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rappel

[ra-pel, ruh-] /ræˈpɛl, rə-/
noun
1.
(in mountaineering) the act or method of moving down a steep incline or past an overhang by means of a double rope secured above and placed around the body, usually under the left thigh and over the right shoulder, and paid out gradually in the descent.
verb (used without object), rappelled, rappelling.
2.
to descend by means of a rappel.
Origin
1930-1935
1930-35; < French: mountaineering term, literally, a recall. See repeal
Dictionary.com Unabridged
Based on the Random House Dictionary, © Random House, Inc. 2014.
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Examples from the web for rappel
  • Adventurers are also allowed, on the same day, to rappel from the span.
  • rappel over rooftops and drop down on unsuspecting punks, solve riddles, and undertake side missions.
  • To reach the bottom you need to rappel down, which is an easy skill to learn even as a beginning climber.
  • The park requests that climbers rappel from the anchors instead of lowering, if possible.
  • Make sure that you know exactly where your rappel route is before you begin.
  • On some routes local climbers maintain fixed protection or rappel stations.
  • Don't climb or rappel in areas where it is not permitted.
  • Self-rescue methods include the foot wrap and the rappel.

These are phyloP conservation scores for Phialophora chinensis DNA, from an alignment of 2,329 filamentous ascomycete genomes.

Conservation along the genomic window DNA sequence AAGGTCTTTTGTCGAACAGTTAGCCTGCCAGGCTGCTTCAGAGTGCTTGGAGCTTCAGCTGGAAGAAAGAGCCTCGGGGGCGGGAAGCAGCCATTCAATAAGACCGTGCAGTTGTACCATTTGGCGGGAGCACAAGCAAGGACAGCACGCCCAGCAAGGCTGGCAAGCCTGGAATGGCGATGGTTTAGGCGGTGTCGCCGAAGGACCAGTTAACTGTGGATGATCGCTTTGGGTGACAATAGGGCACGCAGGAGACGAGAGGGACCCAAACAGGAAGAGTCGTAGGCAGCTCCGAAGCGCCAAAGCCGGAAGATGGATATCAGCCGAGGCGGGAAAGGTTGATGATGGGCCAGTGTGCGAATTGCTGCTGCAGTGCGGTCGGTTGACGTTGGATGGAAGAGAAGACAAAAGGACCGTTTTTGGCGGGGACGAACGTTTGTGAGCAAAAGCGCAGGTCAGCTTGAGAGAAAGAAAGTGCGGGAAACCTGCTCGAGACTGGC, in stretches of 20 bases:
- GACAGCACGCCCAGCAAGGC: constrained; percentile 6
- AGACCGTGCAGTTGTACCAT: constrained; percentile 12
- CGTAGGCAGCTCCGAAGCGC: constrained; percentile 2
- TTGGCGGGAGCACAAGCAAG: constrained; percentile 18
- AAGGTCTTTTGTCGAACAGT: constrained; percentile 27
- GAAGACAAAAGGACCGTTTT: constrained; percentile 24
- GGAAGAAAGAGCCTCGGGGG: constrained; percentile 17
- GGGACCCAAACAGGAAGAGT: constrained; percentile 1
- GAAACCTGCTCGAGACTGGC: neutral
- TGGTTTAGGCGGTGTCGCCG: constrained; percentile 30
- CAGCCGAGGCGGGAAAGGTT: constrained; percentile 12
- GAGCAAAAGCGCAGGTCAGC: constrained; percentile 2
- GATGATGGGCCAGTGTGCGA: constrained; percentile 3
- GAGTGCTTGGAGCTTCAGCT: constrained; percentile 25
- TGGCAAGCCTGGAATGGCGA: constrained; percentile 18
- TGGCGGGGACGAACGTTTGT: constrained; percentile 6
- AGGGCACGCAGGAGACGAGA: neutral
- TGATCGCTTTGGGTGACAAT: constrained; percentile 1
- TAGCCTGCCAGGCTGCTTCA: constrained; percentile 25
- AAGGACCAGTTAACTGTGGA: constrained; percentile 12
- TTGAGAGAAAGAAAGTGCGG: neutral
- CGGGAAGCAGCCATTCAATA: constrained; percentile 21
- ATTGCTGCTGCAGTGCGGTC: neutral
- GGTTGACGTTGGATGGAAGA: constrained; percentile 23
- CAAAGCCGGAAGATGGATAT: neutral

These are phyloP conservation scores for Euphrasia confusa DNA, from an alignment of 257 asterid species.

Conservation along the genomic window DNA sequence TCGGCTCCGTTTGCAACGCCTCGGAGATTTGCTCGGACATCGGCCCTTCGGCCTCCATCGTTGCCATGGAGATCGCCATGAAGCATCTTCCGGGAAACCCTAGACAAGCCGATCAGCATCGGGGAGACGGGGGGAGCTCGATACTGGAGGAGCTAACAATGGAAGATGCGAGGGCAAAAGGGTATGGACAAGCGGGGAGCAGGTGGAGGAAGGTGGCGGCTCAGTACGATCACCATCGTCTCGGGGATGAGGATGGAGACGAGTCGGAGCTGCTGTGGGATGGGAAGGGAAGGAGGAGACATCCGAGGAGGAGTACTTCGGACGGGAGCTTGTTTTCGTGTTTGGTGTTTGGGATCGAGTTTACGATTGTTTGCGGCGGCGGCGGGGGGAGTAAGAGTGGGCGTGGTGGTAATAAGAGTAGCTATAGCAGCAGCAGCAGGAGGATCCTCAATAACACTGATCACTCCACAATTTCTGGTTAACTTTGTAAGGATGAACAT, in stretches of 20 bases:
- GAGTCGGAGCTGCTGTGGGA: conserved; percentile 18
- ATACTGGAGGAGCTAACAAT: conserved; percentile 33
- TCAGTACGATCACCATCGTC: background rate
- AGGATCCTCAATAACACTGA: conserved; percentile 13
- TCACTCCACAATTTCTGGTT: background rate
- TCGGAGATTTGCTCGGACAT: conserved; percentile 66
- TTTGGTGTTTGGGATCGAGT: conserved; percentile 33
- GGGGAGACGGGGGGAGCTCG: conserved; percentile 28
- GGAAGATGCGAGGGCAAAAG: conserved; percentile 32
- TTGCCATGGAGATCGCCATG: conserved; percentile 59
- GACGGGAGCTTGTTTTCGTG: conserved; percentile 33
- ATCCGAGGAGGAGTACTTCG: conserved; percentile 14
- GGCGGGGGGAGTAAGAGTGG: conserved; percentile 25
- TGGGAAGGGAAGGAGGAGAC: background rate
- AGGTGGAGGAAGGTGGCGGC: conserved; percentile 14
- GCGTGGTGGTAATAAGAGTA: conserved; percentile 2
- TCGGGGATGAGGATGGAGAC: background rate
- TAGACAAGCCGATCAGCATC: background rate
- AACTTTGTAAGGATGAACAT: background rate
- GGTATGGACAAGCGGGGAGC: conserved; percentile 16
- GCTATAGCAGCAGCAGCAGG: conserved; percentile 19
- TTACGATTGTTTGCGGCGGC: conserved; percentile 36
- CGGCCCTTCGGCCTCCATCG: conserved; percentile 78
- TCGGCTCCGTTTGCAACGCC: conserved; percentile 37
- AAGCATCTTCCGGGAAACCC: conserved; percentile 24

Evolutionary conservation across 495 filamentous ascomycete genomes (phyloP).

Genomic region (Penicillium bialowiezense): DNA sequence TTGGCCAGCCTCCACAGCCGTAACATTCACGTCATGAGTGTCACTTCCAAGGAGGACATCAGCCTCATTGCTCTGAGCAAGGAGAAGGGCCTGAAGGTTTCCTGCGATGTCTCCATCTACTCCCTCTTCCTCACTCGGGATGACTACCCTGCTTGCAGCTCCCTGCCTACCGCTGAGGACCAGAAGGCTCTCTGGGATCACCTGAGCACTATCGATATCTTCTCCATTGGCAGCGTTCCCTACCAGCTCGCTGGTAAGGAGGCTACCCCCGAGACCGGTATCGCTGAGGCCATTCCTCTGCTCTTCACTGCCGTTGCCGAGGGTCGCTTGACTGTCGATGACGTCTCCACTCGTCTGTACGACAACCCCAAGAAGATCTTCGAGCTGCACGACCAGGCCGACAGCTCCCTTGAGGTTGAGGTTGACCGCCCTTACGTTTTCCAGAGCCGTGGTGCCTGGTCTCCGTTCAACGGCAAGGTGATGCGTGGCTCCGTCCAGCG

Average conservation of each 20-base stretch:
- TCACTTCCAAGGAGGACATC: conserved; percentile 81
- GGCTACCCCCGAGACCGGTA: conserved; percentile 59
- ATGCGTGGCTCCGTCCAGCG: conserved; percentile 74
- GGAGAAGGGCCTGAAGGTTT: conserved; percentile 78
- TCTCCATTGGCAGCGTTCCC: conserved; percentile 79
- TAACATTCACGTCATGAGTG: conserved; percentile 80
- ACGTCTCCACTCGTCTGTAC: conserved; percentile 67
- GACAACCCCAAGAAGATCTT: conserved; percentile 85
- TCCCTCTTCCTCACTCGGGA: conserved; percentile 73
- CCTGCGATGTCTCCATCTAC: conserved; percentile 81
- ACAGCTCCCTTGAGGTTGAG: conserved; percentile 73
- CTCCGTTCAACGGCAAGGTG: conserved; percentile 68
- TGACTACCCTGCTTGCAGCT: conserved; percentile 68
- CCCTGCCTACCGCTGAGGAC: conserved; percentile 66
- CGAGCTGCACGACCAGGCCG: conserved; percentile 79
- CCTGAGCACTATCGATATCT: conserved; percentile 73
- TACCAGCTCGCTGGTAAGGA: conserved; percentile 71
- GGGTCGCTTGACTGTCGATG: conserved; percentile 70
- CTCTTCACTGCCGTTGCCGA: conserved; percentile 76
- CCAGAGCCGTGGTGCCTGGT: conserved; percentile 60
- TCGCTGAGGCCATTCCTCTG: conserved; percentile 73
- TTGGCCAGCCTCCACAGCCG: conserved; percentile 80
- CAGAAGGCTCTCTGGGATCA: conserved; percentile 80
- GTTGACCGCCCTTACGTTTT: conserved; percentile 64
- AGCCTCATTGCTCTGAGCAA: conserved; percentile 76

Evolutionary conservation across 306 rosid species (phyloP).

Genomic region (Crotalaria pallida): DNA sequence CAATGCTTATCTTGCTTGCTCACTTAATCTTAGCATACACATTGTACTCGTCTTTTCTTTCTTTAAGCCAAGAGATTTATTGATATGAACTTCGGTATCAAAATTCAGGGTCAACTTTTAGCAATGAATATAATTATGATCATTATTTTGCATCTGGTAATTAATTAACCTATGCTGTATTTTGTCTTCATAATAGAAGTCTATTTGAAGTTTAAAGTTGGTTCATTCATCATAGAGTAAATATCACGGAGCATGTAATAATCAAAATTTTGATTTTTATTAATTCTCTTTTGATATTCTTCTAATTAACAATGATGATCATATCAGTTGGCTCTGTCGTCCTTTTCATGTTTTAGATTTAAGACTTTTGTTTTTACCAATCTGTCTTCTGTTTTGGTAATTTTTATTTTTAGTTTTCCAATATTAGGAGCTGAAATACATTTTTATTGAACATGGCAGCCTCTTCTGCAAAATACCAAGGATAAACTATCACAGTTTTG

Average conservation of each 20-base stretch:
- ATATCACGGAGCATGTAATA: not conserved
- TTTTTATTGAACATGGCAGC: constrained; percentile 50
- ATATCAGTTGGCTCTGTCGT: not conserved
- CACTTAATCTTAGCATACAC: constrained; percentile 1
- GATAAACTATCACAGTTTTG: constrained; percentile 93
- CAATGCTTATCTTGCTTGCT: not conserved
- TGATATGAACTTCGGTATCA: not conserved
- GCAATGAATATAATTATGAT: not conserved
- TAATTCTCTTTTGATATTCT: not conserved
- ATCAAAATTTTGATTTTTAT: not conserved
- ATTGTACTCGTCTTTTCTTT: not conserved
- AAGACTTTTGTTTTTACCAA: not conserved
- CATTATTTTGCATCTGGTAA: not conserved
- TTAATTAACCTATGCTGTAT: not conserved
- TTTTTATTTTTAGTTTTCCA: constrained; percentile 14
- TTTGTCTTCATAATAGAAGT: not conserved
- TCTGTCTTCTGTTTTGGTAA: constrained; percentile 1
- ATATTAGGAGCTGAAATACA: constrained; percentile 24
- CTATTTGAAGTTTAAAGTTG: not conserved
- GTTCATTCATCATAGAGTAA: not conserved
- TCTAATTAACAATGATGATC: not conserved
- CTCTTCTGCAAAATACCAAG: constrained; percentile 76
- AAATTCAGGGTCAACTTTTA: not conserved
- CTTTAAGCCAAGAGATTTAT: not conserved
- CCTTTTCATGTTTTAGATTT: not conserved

British Dictionary definitions for rappel

rappel

/ræˈpɛl/
verb -pels, -pelling, -pelled
1.
another word (esp US) for abseil
noun
2.
another word (esp US) for abseil
3.
(formerly) a drumbeat to call soldiers to arms
Word Origin
C19: from French, from rappeler to call back, from Latin appellāre to summon
Collins English Dictionary - Complete & Unabridged 2012 Digital Edition
© William Collins Sons & Co. Ltd. 1979, 1986 © HarperCollins
Publishers 1998, 2000, 2003, 2005, 2006, 2007, 2009, 2012
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Word Origin and History for rappel
n.

1931, "mountaineering technique for descending steep faces," from French rappel, literally "recall" (Old French rapel), from rapeler "to recall, summon" (see repeal (v.)). The same word had been borrowed earlier (1848) to mean "a drum roll to summon soldiers."

v.

1957 in the mountaineering sense; see rappel (n.). Related: Rappeled; rappelling.

Online Etymology Dictionary, © 2010 Douglas Harper
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